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Once More, Trump Involves Automaker CEOs At Crucial Moment

President challenges GM, Ford, Tesla chiefs to pivot to ventilator production and see ‘how good’ they are
Mary Barra, CEO of GM Credit:
Mary Barra, CEO of GM Credit:

Lots of CEOs of big American companies are redirecting their companies in major ways to help the nation cope with the medical demands of the coronavirus pandemic. But President Donald Trump once again is turning to chiefs of the nation’s automakers to take the lead.

General Motors CEO Mary Barra and Ford’s CEOs, previously Mark Fields and now Jim Hackett, alternatively have been rock stars and whipping boys for Trump’s diatribes, policy prescriptions and expectations for American industrialists, stretching way back to his campaign in 2016.

So it should be little surprise that these folks, plus Tesla CEO Elon Musk and other top auto executives in the United States by extension, were called out by the president on Sunday as he’s looking for major manufacturing companies to re-gear themselves to make ventilators and other now-scarce pieces of equipment for treating and containing coronavirus.

“Ford, General Motors and Tesla are being given the go-ahead to make ventilators and other metal products, FAST!” Trump tweeted on Sunday. “Go for it auto execs, lets see how good you are?”

Trump was exhorting automaker CEOs to pick up a challenge that Barra had suggested as early as last week that the companies consider. So far the president hasn’t officially ordered any companies to make critical supplies through the Defense Production Act, which he invoked on Wednesday.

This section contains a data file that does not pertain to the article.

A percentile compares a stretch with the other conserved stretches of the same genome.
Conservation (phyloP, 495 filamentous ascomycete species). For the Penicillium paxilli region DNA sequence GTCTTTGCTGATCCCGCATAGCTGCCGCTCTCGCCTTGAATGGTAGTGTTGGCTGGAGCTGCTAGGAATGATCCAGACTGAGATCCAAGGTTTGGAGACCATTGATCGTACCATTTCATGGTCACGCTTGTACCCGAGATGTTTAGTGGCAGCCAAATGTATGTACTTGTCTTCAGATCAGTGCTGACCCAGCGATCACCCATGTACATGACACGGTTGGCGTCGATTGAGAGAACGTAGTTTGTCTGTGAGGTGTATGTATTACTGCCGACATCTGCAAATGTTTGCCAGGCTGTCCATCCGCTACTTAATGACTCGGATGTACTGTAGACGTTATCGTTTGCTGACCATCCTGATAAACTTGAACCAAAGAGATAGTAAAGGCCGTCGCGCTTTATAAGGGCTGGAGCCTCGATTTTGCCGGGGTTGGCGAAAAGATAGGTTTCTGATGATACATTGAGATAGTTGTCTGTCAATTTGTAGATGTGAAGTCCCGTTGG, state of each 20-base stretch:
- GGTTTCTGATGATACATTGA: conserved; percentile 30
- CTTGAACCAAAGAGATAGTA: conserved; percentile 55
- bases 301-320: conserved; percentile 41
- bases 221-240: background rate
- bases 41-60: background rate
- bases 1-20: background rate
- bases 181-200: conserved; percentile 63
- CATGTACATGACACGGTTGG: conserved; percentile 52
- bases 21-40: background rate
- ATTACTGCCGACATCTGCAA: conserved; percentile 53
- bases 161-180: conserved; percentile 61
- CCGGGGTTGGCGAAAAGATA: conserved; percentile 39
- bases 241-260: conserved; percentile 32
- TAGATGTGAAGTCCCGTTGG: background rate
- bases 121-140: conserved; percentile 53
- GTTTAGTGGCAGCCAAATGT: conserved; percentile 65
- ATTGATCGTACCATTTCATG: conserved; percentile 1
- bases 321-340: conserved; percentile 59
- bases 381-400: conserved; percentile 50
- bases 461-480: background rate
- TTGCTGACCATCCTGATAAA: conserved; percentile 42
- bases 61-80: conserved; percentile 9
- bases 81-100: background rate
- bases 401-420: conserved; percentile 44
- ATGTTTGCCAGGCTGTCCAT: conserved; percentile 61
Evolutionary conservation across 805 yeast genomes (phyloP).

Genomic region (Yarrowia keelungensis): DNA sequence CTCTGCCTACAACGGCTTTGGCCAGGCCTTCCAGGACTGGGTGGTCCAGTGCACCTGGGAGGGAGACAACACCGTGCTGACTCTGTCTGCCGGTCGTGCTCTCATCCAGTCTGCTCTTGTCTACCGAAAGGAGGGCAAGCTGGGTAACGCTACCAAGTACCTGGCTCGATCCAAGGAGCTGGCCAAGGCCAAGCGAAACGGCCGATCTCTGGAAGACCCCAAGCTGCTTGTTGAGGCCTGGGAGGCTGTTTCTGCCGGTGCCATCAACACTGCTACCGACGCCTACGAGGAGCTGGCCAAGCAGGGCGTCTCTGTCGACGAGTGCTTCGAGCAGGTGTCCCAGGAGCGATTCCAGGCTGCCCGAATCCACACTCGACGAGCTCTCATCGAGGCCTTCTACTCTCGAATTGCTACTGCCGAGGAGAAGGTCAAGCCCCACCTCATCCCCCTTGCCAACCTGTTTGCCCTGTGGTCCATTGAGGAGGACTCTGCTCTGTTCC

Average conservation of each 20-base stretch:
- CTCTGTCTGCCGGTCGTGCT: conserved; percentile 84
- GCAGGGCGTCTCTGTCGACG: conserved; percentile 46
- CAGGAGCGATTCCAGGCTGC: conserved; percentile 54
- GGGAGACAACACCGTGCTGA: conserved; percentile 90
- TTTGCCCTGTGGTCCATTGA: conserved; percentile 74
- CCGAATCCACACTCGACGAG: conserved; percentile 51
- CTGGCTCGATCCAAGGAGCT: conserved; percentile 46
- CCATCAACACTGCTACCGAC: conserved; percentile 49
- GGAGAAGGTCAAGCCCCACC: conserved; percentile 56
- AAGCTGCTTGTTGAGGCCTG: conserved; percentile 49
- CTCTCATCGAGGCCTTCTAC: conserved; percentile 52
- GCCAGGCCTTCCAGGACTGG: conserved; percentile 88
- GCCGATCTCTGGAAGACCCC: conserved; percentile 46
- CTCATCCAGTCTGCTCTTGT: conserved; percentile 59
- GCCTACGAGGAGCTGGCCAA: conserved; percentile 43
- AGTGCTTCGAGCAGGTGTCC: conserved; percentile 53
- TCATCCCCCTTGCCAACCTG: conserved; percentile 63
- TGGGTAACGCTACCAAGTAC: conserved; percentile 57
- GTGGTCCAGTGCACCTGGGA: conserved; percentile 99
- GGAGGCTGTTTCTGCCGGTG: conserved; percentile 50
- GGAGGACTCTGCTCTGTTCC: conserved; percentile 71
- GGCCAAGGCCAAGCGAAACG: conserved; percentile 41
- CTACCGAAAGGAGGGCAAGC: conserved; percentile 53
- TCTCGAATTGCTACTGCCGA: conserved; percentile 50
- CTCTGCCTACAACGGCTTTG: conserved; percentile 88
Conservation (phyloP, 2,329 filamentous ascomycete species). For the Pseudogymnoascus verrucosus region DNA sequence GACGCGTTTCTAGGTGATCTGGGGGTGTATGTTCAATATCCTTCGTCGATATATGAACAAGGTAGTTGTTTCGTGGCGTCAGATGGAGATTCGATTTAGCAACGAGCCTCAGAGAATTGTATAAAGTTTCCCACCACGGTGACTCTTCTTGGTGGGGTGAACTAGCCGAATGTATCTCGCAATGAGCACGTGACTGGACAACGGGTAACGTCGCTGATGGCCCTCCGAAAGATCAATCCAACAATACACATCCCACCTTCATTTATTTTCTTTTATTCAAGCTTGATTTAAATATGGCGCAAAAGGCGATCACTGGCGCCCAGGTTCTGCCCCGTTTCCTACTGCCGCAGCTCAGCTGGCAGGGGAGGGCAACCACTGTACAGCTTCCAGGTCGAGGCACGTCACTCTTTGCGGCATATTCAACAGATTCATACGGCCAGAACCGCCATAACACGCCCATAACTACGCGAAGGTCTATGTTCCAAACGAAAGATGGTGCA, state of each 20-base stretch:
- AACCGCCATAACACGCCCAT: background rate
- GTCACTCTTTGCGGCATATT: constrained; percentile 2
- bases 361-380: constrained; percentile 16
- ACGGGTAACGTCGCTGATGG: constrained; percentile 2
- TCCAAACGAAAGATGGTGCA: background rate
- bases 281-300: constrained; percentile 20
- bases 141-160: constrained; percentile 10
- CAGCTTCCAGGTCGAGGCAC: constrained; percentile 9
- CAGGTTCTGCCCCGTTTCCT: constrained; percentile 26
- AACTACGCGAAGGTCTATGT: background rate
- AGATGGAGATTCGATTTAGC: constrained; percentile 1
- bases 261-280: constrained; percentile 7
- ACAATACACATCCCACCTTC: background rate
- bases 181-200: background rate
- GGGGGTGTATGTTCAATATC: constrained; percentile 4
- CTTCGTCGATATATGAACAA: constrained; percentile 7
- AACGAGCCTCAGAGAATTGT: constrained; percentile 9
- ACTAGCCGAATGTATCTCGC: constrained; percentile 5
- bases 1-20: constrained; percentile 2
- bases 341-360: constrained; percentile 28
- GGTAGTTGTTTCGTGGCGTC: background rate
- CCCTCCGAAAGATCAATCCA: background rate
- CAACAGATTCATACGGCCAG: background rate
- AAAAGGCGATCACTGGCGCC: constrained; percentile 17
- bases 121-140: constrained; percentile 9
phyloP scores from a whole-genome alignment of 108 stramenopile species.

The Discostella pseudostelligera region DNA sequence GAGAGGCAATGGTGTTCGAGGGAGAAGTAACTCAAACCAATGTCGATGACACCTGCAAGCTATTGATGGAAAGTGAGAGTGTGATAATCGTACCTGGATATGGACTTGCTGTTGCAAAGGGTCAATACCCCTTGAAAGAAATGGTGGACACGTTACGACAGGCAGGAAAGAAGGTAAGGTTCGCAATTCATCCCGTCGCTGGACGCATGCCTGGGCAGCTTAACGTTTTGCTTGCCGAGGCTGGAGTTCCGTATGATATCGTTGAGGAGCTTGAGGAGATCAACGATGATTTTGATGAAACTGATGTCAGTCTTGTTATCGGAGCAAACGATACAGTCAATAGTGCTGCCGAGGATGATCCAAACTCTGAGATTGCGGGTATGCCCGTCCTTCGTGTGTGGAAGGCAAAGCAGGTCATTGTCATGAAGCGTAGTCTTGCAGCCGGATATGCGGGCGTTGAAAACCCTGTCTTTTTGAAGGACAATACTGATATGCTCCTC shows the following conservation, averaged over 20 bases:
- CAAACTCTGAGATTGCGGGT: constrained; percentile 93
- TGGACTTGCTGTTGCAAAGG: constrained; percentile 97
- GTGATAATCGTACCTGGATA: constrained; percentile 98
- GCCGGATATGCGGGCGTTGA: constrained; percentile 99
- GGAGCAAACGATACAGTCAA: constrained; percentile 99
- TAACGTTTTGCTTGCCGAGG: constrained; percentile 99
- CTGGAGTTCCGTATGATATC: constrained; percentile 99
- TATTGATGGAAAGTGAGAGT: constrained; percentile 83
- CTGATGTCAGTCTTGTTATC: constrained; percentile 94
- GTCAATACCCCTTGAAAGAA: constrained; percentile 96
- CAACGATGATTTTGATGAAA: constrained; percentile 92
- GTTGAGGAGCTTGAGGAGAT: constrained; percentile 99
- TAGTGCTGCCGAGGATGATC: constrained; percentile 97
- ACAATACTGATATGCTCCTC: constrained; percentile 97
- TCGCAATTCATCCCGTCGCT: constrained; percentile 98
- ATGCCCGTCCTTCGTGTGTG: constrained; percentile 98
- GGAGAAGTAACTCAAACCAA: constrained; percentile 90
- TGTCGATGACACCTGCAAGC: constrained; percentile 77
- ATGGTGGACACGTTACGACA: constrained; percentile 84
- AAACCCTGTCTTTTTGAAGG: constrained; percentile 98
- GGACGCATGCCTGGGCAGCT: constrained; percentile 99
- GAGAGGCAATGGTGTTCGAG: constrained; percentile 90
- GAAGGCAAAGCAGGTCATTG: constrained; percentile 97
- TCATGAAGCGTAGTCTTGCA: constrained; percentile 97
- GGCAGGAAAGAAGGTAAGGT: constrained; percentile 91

And even as other major manufacturers already have been working to convert some of their production capacity to making vital supplies from masks to hand sanitizers, it isn’t clear exactly how much any automaker could do to begin turning out, say, ventilators in the next few days or even few weeks at operations that, for now, they have idled.

Car-assembly lines, for example, are tightly calibrated and massively invested for the specific tasks of attaching a chassis to an engine, for example. The companies have, for instance, “3D printers for components, ‘clean rooms’ in some plants that could meet FDA standards and Tyvek suits used in paint shops” that could be converted to medical-prevention purposes,” a columnist on Seeking Alpha pointed out.

Already, on Friday, GM said it was partnering with Ventec Life Systems, a medical-device company, to increase production of its respiratory systems rather than GM making ventilators on its own. Ventec is to leverage GM’s logistics, purchasing and manufacturing expertise to build more of its critically-important ventilators.

And even Tesla CEO Elon Musk seems to finally have gotten religion on this score. Originally a controversial skeptic about the severity of the coronavirus and the auto chief who expressed the most reluctance about shutting down his operations – Tesla car-making was supposed to stop today—Musk tweeted over the weekend that he’d had a “long engineering” discussion with people from Medtronic, a major medical-device maker.


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